- Slingerland, Edward Gilman. Effortless Action: Wu-Wei as Conceptual Metaphor and Spiritual Ideal in Early China (Oxford University Press, 2003). ISBN 0-19-513899-6.
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- Watts, Alan Wilson. Tao: The Watercourse Way with Al Chung-liang Huang (Pantheon, 1977). ISBN 0-394-73311-8 .
Further reading 
- Chung-yuan, Chang (1963/1970). Creativity and Taoism, A Study of Chinese Philosophy, Art, and Poetry. New York: Harper Torchbooks. ISBN 0-06-131968-6.
- Kirkland, Russell. Taoism: The Enduring Tradition. London and New York: Routledge, 2004.
- Klaus, Hilmar. The Tao of Wisdom. Laozi – Daodejing. Chinese-English-German. Aachen: Hochschulverlag 600 p. 2009 ISBN 978-3-8107-0055-1
- Kohn, Livia. The Taoist Experience: An Anthology (Albany: SUNY Press, 1993).
- Komjathy, Louis. Handbooks for Daoist Practice. 10 vols. Hong Kong: Yuen Yuen Institute, 2008.
- Miller, James. Daoism: A Short Introduction (Oxford: Oneworld Publications, 2003). ISBN 1-85168-315-1
- Saso, Michael R. Taoism and the Rite of Cosmic Renewal (2nd ed., Washington State University Press, 1990). ISBN 978-0-87422-054-4
- Sivin, Nathan. Chinese Alchemy: Preliminary Studies (Cambridge: Harvard University Press, 1968)
- Sommer, Deborah. Chinese Religion: An Anthology of Sources (Oxford University Press, 1995) ISBN 0-19-508895-6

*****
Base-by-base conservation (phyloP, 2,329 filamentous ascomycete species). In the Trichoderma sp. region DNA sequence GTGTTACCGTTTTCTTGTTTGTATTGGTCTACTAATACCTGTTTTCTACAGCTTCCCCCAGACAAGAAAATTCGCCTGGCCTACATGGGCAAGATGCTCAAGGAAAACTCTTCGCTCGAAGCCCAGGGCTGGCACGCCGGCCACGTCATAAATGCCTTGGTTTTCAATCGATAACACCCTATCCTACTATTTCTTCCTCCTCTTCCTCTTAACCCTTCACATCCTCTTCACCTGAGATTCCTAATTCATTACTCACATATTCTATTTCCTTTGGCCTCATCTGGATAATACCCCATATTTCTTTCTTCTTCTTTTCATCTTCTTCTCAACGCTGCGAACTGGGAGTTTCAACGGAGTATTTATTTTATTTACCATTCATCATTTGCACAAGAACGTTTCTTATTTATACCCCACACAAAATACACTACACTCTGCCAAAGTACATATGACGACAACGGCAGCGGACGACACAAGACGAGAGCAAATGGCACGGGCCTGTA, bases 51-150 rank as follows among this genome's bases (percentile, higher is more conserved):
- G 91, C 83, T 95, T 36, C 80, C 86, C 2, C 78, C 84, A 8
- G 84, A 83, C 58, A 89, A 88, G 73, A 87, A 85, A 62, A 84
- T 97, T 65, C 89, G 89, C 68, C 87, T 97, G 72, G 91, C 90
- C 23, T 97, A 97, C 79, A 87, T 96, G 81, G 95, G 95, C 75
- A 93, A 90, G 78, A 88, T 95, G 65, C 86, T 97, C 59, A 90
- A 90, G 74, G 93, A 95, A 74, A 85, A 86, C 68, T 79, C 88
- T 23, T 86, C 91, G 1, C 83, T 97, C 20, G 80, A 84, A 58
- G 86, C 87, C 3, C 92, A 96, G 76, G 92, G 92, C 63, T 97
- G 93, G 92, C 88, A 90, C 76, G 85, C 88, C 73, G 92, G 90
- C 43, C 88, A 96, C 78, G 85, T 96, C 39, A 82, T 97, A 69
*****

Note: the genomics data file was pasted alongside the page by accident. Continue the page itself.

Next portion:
- Watts, Alan. Tao: The Watercourse Way (Pantheon: 1977) ISBN 978-0394733111
- Welch, H. and Seidel, A., Facets of Taoism (Yale University Press, 1979)
- Daoism entry from the Center for Daoist Studies
- Short History of Daoism from Daoist Studies website
- Wikipedia of Daoism
- Popular (non-academic) interpretations of Taoism
- Dyer, Wayne. Change Your Thoughts, Change Your Life: Living the Wisdom of the Tao (Hay House, 2007). ISBN 978-1-4019-1750-0
- Hoff, Benjamin. The Tao of Pooh (Penguin, 1983). ISBN 978-0-14-006747-7
- Wilde, Stuart. Infinite Self: 33 Steps to Reclaiming Your Inner Power (Hay House, 1995). ISBN 978-1-56170-349-4
- Gerstner, Ansgar. The Tao of Business (Earnshaw Books, 2009). ISBN 978-988-18-1547-7
- Taoism Virtual Library
- Taoist Texts at the Internet Sacred Text Archive
- Patheos Library – Taoism
- Taoism Initiation Page
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- Tao Directory
- Early Daoist texts – Chinese Text Project
- FYSK Daoist Culture Centre Database
- Daoism on In Our Time at the BBC. (listen now)